After bailing out of getting a Masters in Teaching to spin in the ever constant of vortex of writing after school while subbing full time and coaching high school seniors on their college essays, it is with true irony that I found myself absolutely loving my current long term gig: teaching sixth grade English.
I am at a school quite dilapidated on the outside, but overflowing with trees stem to stern on the inside. Every morning, lap top in hand, I find myself strolling through what can only be described as a teacher’s treehouse: oak trees, birch trees and pine trees, all intermingled in green leafy goodness.
The scene is the perfect metaphor for most people I know: old and a bit dodgy on the exterior, but take a few moments and the interior will blow you away with a garden of stories and overflowing life.
One of my favorite classes is the non-speaking English class. It would be easy to be intimidated by the lack of speaking skills, but humans are humans. 90% of them speak Spanish, and they laugh as I attempt to articulate my great appreciation for their willingness to let me practice my Espanol. “Tengo muchas palabras en mi cabeza!” I will progclaim which, translated loosely means, “I have many words in my head.”
At six feet tall, I’m a good six inches over most of them, and between the hoodies and the masks, it’s hard to tell if their huge brown eyes are squinted in laughter or disdain, but, honestly, I don’t care. I made a decision a long time ago that absolutely everyone I meet wants to be my friend – that the divine in me will connect with the divine in them. I often share these spiritual truths with them in my broken Spanglish. It might be a lot for 9am, but worse case, there’s Fruit Loops.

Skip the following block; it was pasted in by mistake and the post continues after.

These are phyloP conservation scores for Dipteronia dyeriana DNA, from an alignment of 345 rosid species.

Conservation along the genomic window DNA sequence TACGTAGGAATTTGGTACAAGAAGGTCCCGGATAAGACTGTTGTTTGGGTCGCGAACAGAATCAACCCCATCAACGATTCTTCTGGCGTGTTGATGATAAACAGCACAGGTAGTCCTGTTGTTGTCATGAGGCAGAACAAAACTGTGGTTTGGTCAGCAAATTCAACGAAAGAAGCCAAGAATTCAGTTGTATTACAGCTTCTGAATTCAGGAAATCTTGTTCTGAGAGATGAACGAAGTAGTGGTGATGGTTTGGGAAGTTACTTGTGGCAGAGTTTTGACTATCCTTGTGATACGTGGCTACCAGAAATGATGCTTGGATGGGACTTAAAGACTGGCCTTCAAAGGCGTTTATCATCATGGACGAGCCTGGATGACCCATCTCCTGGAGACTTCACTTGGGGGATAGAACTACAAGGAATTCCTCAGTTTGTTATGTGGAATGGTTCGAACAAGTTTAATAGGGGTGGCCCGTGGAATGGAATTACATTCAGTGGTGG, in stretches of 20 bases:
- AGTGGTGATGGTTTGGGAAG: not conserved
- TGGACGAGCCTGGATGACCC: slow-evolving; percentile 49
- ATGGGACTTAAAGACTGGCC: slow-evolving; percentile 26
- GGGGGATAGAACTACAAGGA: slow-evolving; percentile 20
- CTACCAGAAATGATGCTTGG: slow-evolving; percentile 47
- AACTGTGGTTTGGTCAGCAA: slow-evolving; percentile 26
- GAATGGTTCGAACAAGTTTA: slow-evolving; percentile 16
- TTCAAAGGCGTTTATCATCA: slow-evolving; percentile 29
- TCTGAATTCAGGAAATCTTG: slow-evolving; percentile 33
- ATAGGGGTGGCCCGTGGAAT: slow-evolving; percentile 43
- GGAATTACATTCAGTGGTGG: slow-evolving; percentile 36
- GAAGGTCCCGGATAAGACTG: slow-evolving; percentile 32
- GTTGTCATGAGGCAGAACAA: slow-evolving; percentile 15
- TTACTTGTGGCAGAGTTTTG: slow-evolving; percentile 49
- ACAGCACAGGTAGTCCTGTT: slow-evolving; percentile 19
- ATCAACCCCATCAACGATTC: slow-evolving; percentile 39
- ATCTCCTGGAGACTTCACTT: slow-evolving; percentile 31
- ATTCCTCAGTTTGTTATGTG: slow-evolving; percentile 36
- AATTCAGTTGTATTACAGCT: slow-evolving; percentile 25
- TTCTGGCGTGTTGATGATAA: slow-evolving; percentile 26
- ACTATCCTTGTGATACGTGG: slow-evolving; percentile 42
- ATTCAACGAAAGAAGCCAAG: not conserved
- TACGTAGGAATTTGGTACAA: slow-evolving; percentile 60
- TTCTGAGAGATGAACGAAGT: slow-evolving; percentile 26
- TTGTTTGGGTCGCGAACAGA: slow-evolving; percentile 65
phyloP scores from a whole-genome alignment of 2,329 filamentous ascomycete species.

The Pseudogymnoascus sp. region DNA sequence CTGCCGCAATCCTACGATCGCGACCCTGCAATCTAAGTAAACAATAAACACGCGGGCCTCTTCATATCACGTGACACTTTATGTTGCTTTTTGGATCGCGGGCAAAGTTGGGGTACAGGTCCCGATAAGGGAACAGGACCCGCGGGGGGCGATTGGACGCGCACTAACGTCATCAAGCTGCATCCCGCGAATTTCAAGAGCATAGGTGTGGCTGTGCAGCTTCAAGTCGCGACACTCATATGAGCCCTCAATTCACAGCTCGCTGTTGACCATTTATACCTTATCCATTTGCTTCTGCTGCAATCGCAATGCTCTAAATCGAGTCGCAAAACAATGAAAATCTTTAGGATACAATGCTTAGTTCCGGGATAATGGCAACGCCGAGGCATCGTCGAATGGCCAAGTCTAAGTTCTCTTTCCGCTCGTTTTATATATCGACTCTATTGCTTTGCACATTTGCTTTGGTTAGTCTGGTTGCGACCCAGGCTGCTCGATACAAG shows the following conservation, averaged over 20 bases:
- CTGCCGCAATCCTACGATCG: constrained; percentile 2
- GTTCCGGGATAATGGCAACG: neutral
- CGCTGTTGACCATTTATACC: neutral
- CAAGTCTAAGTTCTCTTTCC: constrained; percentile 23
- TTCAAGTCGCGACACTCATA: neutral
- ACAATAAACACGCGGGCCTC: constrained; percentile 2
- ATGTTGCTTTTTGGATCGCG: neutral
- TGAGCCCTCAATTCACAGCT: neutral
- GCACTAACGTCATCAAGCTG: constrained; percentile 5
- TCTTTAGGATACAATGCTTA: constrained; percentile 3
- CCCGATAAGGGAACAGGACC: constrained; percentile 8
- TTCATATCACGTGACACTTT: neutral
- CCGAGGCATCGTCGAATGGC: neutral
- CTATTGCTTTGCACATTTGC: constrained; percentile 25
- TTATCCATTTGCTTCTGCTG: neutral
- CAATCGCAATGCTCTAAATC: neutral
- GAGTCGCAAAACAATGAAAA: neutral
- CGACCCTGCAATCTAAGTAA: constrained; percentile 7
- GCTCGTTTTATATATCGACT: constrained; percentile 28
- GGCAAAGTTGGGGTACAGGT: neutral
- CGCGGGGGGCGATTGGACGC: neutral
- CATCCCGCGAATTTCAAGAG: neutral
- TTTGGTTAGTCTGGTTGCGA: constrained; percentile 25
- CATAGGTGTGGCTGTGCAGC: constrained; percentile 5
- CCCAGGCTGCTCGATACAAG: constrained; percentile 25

Side note: Originally I bought the Family Size Pack (see above) for Stinkette’s new place. She’s doing the whole pad up Halloween style, so what could be more perfect for my spooky-loving, queer half-adult than Halloween Rainbow Pride O’s, but she turned me down via text. “I can’t eat it. Gelatin,” she reminded me. (I don’t know if I trust her logic. This kid would rather spend $1300/month in a rented room across the street than live with her mother, but I digress.) My point: I brought them to school and they were a HUGE hit with my English learning kids.
“I want more!” Carlos politely informed me. I smiled back. “Excellent words, but say ‘I would like more please!'” which, of course, he did and was rewarded with a handful of marsh mellow ghosts and bats – gelatin and all!
Seeing these kids every day remind me of how it used to be with my own kids: repeating the dates, repeating the words, not sure if they are understanding my phrases but knowing from their body language and laughter that they understand my heart.
“Me gusta su cara” I always tell them each day. “I love your face.”
If you think about it, isn’t that what we all want to hear? That our faces – all individual – were created by something bigger than us and worthy of love? That nothing we do can separate us from that divine love?
As I watched Evie tonight after tacos doing her college work, I whispered to her, “Me gusta su cara.”
I looked at the greedy pitbull under the table, hungry for my ridiculous tacos, “Me gusta su cara.”
I looked in the mirror and reminded myself, “Andrea, me gusta so cara.”
And when I looked at my Stink’s empty room, I reminded myself that she might not look like the old Stink I once knew – now with her long curls and slowly transforming feminine body, but I smiled at the image of who she is now. “Me gusta su cara.” I love her face.
And I always will.
And for my Tourettes mamas, remember: If you can’t fix the tics, fix yourselves!
If you’d like to join my private T.S. Support Group, click here